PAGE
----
An introductory course on Software Engineering

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Course project: Requirements & Team Policies


Establish a solid definition of your project from which to base a design and implementation. You will write a document that describes the goals of your project, its functional and non-functional requirements, and the processes your team will follow to implement it. This is the first iteration of a living document, and you’ll be asked to update it during the development cycle.


Work with your newly-assigned project teams.

Create a shared living document. (We recommend a Google doc, or a Markdown or LaTex document in a shared repository.) The majority of your technical writing will go in to this document, and when a milestone is due you will make a snapshot (PDF) of this document and upload to Canvas.


Produce the first version of your living document with the following sections.

1. Team info & policies (10%)

Provide a concise summary of the project team and project artifacts. Specifically:

2. Product description (20%)

Use the product description of the project proposal as a starting point. Revise it based on feedback you received so far, and incorporate it into this section. Additionally, add the following to this section:

The major features should constitute a minimal viable product (MVP).

3. Use Cases (Functional Requirements) (30%)

Each team member must come up with and describe at least one use case of your product, following this template:

  1. Actors
  2. Triggers
  3. Preconditions
  4. Postconditions (success scenario)
  5. List of steps (success scenario)
  6. Extensions/variations of the success scenario
  7. Exceptions: failure conditions and scenarios

(At the end of this step you will have at least one use case per team member.)

4. Non-functional Requirements (10%)

Describe at least three non-functional requirements, e.g., related to scalability, usability, security and privacy, etc.

5. External Requirements (10%)

In addition to the requirements stated above, the course staff imposes the following requirements on your product:

Make sure that these requirements, if applicable to your product, are specialized to your project and included in your document—do not copy and paste these requirements verbatim. You may leave this as a separate section or fold its items into the other requirements sections.

6. Team process description (20%)

Describe your quarter-long development process.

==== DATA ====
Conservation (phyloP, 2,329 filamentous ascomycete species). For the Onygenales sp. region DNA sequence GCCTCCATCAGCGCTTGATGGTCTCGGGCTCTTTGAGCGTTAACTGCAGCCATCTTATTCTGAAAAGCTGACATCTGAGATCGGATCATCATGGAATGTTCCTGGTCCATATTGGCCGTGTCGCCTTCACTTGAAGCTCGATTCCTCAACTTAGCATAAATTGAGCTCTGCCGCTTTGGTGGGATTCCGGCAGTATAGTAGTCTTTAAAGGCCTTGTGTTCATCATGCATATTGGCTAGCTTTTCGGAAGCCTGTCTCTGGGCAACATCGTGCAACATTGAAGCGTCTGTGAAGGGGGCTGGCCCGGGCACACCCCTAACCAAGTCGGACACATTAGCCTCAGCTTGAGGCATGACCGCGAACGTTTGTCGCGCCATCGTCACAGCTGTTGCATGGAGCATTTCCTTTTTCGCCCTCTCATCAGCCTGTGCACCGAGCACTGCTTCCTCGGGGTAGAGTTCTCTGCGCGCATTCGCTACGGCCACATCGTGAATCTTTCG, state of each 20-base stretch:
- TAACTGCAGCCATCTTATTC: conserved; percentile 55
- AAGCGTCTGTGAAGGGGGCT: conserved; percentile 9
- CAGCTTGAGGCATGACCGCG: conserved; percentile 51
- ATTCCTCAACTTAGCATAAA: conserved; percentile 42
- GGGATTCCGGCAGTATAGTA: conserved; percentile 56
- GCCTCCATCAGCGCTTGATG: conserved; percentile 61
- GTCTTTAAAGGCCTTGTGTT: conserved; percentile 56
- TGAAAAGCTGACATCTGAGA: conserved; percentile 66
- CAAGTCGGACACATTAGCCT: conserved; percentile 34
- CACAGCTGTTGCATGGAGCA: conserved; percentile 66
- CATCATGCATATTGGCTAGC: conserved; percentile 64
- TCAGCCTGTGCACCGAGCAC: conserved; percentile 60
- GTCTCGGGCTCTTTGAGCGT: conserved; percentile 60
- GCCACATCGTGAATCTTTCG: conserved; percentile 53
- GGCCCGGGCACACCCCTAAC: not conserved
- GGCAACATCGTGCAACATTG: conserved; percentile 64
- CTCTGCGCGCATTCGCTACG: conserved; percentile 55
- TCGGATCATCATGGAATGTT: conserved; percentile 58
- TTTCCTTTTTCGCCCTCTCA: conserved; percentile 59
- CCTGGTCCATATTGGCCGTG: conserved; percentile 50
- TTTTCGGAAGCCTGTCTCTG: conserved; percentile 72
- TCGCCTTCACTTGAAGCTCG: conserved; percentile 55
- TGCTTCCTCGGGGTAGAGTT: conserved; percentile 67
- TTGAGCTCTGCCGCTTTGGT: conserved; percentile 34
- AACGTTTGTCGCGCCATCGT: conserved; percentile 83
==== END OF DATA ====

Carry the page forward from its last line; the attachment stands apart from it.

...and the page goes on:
Export a PDF snapshot of your document named PorjectName-m2.pdf and submit it to Canvas by due date EOD (Check Calendar).

(Yes, 12:00am of following day is a late submission :))

Clarifications and FAQs

How much should we say about the software toolset we will use?

What programming languages, data sources, project trackers, and other tools will you use? What, if any, software components will you attempt to use “off the shelf” versus implementing them from scratch? Explain why you chose these tools and languages, as well as why they are suitable for your project.

It is OK to establish some of the answers during the requirements engineering stage and others during the design stage. It is also OK of some of these change as you continue working on the project.

What is a team member “role”?

A role describes the part of the project (or a set of tasks) a team member is responsible for. You can refine these roles as you continue to work on your project and you are free to change them as you go forward. It is important, however, to justify your current decisions.

Here are two examples for defining roles:

  1. A typical web application project could have roles of: 2-3 backend engineers, 1-2 frontend engineers, and 1-2 engineers in charge of UI design (probably in addition to being frontend or backend engineers).

  2. A data analysis project could have roles of: 1-2 people responsible for data collection and storage, 1-2 people responsible for data analysis and visualization, and 1-2 people responsible for infrastructure and automation.

What if we want to commercialize our project idea?

Your group will collectively own its own work. If you think you may want to commercialize your project, you may want to consult early with a legal source. A resource on campus is Comotion.

Any advice regarding writing?

Plausibility, thoughtfulness, and level of detail will largely determine the score for this assignment. For example, generic or incomplete use cases often lead to deductions. You should choose and clearly describe substantial use cases that are important to the core functionality of your product. You should also list a reasonable set of steps in the various scenarios that can occur in these use cases. Make sure to not omit important steps or details. Make sure that the state of the system at the end of any path through the use case matches what the use case claimed is the final state.

Your documents must be clear and professional. This means they should be concisely written, with proper spelling and grammar, clear wording, and formatted with supporting structure to present your ideas clearly to the reader.

You are developing a living document, which means you should expect change requests and iterations.

Is there a minimum or maximum number of pages?

No, grading focuses on completeness and proper writing (clarity and conciseness). As with all writing, technical or otherwise, you want to completely address each thing that needs to be addressed (in this case, requirements) while expressing it concisely and clearly enough to be understandable and largely free of redundancy.